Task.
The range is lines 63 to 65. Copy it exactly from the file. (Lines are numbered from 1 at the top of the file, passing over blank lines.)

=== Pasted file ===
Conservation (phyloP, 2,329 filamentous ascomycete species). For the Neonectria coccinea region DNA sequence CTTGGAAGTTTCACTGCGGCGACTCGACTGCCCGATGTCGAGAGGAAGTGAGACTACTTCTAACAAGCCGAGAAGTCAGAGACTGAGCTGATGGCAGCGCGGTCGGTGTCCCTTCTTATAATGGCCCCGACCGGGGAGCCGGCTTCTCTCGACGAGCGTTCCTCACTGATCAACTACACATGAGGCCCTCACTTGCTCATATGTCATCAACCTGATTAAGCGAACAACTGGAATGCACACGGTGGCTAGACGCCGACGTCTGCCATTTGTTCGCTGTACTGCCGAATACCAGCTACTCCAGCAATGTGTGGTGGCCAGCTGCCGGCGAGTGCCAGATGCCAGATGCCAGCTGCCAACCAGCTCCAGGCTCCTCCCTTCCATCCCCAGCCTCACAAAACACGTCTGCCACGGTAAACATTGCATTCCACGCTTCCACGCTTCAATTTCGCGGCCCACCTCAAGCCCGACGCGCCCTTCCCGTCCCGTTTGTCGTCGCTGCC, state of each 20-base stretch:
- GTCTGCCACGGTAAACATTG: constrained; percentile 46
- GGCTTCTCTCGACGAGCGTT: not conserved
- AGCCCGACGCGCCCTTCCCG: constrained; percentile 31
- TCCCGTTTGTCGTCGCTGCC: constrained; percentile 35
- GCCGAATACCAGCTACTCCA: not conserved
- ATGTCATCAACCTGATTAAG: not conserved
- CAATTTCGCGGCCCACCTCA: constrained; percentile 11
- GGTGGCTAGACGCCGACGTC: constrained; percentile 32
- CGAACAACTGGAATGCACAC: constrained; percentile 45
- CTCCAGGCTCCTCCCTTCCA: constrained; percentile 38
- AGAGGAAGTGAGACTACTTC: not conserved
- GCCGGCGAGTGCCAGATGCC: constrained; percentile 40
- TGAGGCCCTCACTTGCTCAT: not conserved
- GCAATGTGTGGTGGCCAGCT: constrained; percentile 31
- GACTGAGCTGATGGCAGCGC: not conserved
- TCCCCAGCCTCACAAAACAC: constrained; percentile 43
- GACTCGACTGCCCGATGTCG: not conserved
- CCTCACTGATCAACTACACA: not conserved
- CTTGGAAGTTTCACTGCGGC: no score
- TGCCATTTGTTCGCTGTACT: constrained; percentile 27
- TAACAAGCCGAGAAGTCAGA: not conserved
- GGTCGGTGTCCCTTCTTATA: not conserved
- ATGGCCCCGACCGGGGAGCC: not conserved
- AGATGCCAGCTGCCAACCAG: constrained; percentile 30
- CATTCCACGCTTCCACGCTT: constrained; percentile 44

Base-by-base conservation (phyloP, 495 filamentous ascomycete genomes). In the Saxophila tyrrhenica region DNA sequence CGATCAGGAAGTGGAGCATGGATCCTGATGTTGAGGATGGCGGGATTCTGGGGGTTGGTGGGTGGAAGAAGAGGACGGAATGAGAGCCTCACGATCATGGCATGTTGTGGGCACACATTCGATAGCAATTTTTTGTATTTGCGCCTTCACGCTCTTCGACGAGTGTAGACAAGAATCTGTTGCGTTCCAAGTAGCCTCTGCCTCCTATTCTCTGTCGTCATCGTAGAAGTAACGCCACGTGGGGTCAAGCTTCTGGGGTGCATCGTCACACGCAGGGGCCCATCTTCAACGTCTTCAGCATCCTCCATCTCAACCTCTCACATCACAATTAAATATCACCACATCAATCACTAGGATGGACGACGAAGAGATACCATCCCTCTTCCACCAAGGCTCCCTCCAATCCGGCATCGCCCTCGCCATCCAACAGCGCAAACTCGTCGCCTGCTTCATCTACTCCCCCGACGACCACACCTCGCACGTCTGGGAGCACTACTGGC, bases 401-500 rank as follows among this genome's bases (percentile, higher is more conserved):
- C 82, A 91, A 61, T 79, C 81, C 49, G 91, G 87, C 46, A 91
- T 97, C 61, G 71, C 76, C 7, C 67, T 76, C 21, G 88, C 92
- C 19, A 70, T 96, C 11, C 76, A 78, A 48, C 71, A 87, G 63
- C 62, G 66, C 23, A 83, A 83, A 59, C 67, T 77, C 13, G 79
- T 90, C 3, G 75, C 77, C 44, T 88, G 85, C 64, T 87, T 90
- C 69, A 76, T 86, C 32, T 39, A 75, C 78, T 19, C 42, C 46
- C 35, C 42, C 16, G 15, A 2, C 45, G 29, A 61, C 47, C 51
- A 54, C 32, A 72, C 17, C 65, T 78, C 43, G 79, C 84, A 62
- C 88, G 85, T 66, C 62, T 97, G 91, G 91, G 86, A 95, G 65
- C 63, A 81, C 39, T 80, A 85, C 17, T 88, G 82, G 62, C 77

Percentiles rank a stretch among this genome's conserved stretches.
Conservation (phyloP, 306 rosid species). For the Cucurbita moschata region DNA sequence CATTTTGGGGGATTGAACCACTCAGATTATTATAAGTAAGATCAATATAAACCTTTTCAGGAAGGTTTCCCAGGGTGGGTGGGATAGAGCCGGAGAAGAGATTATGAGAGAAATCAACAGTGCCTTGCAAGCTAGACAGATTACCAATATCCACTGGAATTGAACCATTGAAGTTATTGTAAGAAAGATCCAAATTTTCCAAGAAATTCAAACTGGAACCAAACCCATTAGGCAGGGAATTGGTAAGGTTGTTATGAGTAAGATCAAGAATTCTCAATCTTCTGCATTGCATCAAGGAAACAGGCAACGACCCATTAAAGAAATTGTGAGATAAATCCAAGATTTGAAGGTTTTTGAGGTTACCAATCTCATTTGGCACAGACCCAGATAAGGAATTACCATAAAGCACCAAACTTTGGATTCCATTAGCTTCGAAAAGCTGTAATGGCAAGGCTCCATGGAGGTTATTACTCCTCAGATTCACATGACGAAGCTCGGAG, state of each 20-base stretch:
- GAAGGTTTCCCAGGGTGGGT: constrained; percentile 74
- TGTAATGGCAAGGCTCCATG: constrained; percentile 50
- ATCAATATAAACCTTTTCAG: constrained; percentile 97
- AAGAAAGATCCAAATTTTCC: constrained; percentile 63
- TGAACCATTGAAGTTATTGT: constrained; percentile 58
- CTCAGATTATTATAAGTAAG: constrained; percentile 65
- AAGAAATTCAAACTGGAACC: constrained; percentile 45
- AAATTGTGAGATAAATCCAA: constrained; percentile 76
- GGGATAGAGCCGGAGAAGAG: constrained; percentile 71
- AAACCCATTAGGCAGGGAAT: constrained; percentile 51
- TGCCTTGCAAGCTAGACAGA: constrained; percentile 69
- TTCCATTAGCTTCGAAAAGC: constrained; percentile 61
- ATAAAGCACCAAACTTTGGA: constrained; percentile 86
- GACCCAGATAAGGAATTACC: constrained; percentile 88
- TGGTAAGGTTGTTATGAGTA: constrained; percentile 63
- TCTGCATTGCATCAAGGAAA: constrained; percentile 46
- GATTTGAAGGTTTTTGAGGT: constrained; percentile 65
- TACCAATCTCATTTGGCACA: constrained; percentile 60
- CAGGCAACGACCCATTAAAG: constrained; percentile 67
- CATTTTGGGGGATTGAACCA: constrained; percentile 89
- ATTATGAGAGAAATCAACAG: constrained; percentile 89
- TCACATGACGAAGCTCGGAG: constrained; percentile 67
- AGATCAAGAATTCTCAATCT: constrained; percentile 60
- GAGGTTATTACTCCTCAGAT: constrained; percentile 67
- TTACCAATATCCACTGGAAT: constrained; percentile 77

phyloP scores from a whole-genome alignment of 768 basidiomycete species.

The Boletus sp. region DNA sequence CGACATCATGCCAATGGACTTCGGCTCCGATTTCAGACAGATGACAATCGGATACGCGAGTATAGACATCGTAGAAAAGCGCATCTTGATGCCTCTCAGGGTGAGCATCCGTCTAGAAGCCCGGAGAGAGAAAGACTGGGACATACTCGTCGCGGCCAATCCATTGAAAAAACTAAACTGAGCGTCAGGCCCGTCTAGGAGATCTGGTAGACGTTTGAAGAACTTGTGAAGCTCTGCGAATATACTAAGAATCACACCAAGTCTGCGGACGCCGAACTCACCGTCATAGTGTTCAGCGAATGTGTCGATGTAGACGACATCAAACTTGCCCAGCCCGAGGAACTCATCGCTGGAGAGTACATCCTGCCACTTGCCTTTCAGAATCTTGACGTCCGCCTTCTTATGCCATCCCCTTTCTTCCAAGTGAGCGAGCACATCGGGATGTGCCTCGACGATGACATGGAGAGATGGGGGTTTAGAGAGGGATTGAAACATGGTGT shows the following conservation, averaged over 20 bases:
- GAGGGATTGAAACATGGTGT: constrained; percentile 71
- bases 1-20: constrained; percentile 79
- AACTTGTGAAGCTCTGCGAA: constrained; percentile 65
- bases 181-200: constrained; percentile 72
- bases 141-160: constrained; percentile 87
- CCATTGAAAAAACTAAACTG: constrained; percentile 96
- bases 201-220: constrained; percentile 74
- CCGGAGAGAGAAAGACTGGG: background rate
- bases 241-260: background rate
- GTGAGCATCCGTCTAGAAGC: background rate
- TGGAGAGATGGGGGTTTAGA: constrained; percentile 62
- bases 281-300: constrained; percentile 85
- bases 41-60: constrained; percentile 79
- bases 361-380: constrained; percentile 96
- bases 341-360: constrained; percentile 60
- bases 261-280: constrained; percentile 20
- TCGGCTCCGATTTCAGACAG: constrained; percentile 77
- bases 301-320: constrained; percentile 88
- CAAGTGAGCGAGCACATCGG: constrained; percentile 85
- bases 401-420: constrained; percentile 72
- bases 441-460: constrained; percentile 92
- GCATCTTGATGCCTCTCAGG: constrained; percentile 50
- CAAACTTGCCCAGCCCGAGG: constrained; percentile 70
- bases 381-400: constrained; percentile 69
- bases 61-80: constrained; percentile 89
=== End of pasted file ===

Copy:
- GAGGTTATTACTCCTCAGAT: constrained; percentile 67
- TTACCAATATCCACTGGAAT: constrained; percentile 77

phyloP scores from a whole-genome alignment of 768 basidiomycete species.